NC500 - Derek recently rode the NC500, North Coast 500, a popular riding route in the north of Scotland. The North Coast 500 is a 516-mile scenic route around the north
coast of Scotland, starting and ending at Inverness Castle. The route is
also known as the NC500 and was launched in 2015, linking many features
in the north Highlands of Scotland in one iconic touring route.
Some of Derek's photos are below:
Thanks for the photo's Derek, looks like a very nice and enjoyable time.
Camping in North Devon
Three members, Peter Genet, Mark Sealey and Bob Fram went on a camping trip to Lynton in North Devon just as storm Hannah approached.
Photos are below and link to YouTube clip also:
Just as storm Hannah was approaching, we were packing our panniers, checking our kit and thinking, what the hell, lets go anyway! What’s the worst that could happen?
In the end, not a lot. It was a bit breezy on the way down, and it did rain too. But, we ended up wetter on the inside more so than on the outside.
We missed Cheddar on the way down and went via Glastonbury – how we missed Cheddar I don’t know, but miss it we did!
Staying at the Channel View campsite, Lynton, (I stayed there a few years ago and there was ice on the ground), we pitched up around 5.30pm or so and once we had sorted out our camping kit, we headed straight to the Beggars Roost pub next door. The choice then became rather more difficult – Stag, Ram or Otter beer being the order of the day – a few more were quaffed than planned but never mind.
The next day’s ride was meant to follow the coast down to Crackington Haven, but due to aforementioned storm we headed inland to the south coast all the way to Shaldon opposite Teignmouth via some very minor roads indeed. Returning back to camp around 6.30pm on some more minor roads. 180 miles or so that day; 6 hours of fantastic riding! Plus a couple of hours for stops.
Sunday, packed up dry tents and headed off home around 10am on very minor back roads avoiding main motorways and big A roads. Sat-Nav was very accommodating. Following Sat-Nav we stopped at a cafe in Cheddar Gorge before heading back to our next stop in Devizes.
From there, I pootled on home to Cricklade notching up around 480 miles or so!
Please do your best to help us promote the Group. We have flyers and business cards available which can be obtained at the monthly meetings; business cards should be available from any comittee member and tutor.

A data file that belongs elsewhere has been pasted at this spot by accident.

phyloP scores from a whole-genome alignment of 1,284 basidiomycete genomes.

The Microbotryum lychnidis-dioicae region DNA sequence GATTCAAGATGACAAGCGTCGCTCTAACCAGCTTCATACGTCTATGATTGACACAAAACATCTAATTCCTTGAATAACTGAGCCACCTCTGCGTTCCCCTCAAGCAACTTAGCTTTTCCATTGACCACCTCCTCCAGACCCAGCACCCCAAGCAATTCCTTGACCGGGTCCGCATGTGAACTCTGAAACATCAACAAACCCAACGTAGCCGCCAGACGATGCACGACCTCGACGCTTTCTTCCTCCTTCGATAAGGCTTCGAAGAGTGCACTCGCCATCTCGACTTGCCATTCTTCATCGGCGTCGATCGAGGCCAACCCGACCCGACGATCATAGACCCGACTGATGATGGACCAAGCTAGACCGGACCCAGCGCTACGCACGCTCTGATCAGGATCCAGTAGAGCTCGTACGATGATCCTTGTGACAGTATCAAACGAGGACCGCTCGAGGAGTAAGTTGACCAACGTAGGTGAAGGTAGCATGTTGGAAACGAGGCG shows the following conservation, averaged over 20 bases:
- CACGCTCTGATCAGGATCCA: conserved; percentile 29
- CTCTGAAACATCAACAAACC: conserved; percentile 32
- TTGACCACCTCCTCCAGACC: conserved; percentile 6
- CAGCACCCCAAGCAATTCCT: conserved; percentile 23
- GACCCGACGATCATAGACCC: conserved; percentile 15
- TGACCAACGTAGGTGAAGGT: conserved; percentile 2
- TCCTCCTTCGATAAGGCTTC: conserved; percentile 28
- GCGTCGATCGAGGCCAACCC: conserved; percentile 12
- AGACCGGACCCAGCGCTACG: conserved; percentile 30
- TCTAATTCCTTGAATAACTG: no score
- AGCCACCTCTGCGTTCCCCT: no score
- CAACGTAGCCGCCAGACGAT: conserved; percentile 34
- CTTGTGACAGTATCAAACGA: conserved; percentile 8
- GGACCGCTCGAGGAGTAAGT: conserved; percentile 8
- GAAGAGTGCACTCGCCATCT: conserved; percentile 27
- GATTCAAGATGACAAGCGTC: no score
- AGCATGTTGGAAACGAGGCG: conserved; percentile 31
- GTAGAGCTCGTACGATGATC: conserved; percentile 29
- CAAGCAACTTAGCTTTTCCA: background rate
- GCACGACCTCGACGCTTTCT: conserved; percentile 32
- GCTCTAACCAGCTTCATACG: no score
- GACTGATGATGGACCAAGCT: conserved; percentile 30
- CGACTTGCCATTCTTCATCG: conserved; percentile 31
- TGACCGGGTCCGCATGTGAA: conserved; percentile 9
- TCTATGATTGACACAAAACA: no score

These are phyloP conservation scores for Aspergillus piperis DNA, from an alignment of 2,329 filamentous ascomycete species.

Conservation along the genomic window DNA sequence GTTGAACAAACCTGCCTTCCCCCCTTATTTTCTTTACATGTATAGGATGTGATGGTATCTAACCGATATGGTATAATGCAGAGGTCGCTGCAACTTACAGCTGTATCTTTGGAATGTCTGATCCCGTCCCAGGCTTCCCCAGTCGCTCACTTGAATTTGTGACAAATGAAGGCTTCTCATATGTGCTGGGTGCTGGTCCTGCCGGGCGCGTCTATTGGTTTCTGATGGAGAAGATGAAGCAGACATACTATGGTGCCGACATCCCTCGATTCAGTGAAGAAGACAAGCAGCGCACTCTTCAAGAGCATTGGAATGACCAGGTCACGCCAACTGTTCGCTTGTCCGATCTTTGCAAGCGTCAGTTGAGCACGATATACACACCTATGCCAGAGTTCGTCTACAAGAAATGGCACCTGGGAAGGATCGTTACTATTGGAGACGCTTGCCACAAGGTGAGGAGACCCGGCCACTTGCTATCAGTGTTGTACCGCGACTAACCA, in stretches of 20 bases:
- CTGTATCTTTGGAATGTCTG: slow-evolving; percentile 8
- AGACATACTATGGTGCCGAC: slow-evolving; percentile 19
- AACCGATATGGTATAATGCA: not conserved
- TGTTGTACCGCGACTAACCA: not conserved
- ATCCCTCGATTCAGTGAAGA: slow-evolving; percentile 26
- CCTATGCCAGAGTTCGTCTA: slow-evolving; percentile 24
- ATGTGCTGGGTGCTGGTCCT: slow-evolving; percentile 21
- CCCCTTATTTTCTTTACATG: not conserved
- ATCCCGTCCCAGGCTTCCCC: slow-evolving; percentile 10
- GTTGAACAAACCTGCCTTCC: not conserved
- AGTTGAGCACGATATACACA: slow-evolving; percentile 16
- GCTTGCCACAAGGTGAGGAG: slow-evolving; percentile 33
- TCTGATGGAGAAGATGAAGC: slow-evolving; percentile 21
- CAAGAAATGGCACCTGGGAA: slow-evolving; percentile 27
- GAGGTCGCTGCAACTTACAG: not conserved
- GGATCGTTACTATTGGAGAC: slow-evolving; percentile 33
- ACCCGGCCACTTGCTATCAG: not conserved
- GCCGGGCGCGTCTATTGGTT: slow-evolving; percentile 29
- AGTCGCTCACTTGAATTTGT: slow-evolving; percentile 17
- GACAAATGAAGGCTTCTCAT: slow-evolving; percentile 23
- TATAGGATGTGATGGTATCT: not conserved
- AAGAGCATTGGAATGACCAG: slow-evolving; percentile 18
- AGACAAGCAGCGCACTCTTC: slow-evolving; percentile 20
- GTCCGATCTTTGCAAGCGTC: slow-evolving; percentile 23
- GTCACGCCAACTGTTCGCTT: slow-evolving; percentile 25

We will also place the flyers on the website in the downloads section; if you spot an opportunity these can be printed and displayed.
Fed up with how the Group is run? want to change something and make a difference for us all? - come and join the committee. We have lost a few members this year and all the work is being done by a gallant few who need fresh ideas and support. The Chairman is grateful to all who give up their time to help us run the Group (there are other officers who are not on the Committee).
We particuarly need a Secretary. The commitment is not huge - a few hours per month is all that is needed; mostly supporting meetings, taking minutes and acting as one of the points of contact for the Group.
Any questions please ask the Secretary or Chairman.
Potential Skid Pan event - Castle Combe
1st or 29th June. Open to all members, partners welcome to make up numbers. Contact membership secretary to express interest.
Summer Action Festival - Castle Combe 22 June
We are planning a stand at this event to attract new members,
particularly cars, but bikers too. Volunteers (particularly tutors)
required to person the stand, and wander about the paddock watching the
racing, etc. Contact Membership secretary to express interest.
Skillshare - Please promote
Skillshare will take place in 2 locations again this year. 1 June, 3 August and 5 October at the 3 trees Farm Shop in Chiseldon and 4 May, 6 July and 7 September at the Haven Cafe near Salisbury.
All Members please do your best to advertise this; we did not get the message out well last year and turn out was poor. A concerted effort from us all to promote the group and this FREE skills session will help to boost our profile, so ask your family, friends and work colleagues to come and have a go. Details and the ability to book are on the website.
Grateful if all tutors look to see if they can come and help - without you it simply will not work.
Geeks Corner - How Many Are we?
Cars 9 Bike 14
Cars 4 Bike 4
These are available from the Group Secretary if any member wishes to see them. If you are interested in reading the minutes, then please send a mail to the Group Secretary whom will promptly forward them onto you.
Please could all Members use the Forum on the Website which can be used for any purpose but particularly coordinating events, hints, tips and general conversation. It is easy to register on the website so please do log on and chat away.
Reminder to let the Membership Secretary and your tutor know when you have taken your Advanced Driving/Riding Test and result. This is so our database is kept up to date; there is no need or pressure at all to have the result published on the website or in this newsletter if you wish to keep your result confidential.